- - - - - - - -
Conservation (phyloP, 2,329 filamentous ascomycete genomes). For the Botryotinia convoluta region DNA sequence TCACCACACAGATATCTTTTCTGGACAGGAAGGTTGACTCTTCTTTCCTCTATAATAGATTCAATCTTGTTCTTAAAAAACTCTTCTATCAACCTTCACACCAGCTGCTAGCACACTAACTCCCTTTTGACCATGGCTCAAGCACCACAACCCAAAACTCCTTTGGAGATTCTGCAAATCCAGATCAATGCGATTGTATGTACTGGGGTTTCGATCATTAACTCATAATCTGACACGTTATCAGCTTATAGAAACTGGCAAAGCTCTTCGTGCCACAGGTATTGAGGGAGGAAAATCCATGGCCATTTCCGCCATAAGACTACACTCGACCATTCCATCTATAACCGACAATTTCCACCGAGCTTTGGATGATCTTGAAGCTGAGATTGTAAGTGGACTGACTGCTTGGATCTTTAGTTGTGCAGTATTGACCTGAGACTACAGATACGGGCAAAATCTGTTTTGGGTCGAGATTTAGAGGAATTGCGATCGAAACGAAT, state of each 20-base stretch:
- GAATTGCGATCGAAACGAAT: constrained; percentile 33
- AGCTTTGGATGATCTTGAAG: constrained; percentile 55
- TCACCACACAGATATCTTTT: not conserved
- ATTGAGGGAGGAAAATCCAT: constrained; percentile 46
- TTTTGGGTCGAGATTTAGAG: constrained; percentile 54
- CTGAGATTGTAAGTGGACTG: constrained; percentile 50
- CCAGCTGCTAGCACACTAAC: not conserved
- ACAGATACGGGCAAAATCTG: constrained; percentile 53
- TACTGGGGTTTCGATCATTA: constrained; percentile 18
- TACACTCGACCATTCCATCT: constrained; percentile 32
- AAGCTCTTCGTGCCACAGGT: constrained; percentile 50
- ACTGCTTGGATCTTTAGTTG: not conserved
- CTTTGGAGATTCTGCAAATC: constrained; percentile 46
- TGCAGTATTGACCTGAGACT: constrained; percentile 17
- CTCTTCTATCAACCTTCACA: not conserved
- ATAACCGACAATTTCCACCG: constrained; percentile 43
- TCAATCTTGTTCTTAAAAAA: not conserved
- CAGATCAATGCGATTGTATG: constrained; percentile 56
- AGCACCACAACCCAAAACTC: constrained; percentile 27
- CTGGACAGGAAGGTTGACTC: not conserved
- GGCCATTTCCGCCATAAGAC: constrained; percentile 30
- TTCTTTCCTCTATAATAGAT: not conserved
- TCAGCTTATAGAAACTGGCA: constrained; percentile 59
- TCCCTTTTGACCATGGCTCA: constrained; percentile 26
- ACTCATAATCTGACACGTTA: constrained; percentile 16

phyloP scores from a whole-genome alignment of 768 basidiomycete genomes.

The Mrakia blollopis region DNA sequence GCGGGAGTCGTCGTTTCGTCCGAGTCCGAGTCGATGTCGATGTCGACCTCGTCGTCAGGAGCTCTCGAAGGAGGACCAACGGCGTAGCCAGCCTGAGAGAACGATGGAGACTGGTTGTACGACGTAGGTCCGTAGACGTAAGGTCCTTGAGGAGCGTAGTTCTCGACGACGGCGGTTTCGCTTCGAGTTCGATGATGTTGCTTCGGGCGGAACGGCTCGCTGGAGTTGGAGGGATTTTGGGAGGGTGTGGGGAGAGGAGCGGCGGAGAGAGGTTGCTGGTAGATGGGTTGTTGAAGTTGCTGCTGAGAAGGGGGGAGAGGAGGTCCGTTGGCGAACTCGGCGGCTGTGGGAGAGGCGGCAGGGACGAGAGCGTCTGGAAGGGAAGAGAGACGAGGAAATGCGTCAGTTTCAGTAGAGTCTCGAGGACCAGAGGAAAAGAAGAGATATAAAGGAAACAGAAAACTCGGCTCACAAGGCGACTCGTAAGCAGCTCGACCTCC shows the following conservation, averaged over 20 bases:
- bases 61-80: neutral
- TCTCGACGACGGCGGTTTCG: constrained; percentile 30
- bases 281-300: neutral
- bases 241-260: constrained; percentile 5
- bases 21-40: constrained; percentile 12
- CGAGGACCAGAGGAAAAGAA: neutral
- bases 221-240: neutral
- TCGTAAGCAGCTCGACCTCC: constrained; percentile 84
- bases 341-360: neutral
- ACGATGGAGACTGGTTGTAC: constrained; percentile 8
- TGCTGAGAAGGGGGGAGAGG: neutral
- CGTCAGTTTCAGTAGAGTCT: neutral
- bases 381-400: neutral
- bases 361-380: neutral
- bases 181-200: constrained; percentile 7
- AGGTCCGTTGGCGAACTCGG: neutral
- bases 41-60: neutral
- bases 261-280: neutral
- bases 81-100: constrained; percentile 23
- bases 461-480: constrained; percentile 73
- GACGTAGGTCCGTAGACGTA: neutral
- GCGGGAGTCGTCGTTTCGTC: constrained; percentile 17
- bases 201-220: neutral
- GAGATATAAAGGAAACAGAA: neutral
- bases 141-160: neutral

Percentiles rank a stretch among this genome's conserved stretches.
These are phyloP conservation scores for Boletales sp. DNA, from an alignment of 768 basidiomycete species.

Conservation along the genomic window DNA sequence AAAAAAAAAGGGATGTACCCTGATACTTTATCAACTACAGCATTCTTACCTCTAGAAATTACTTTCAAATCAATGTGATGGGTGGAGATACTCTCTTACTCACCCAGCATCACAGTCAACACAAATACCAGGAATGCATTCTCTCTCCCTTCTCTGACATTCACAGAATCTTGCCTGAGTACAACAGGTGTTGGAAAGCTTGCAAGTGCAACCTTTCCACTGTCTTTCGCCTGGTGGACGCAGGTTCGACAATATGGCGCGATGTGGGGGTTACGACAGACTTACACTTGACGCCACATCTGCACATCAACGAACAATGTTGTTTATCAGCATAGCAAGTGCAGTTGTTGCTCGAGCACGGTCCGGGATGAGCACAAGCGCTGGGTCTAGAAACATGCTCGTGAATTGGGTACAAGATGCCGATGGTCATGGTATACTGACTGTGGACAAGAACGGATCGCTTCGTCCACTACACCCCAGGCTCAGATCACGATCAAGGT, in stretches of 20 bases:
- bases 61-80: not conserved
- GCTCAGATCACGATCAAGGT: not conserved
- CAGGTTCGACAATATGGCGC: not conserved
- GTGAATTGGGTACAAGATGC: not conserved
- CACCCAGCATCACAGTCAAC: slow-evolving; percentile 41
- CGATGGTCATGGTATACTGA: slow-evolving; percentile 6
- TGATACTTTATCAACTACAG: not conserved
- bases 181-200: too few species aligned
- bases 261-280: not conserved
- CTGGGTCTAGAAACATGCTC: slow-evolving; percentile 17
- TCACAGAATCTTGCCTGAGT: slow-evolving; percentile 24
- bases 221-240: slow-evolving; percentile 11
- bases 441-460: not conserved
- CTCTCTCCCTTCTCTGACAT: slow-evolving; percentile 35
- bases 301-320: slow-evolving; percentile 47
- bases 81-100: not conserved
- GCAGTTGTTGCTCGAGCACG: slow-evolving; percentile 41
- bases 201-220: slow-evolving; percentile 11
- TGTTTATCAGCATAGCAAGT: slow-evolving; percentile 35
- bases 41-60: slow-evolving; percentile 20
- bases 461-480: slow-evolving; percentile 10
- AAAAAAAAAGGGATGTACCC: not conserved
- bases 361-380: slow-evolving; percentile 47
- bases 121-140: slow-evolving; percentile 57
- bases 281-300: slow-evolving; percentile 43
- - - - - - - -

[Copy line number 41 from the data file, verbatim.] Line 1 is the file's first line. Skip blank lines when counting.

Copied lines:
- bases 381-400: neutral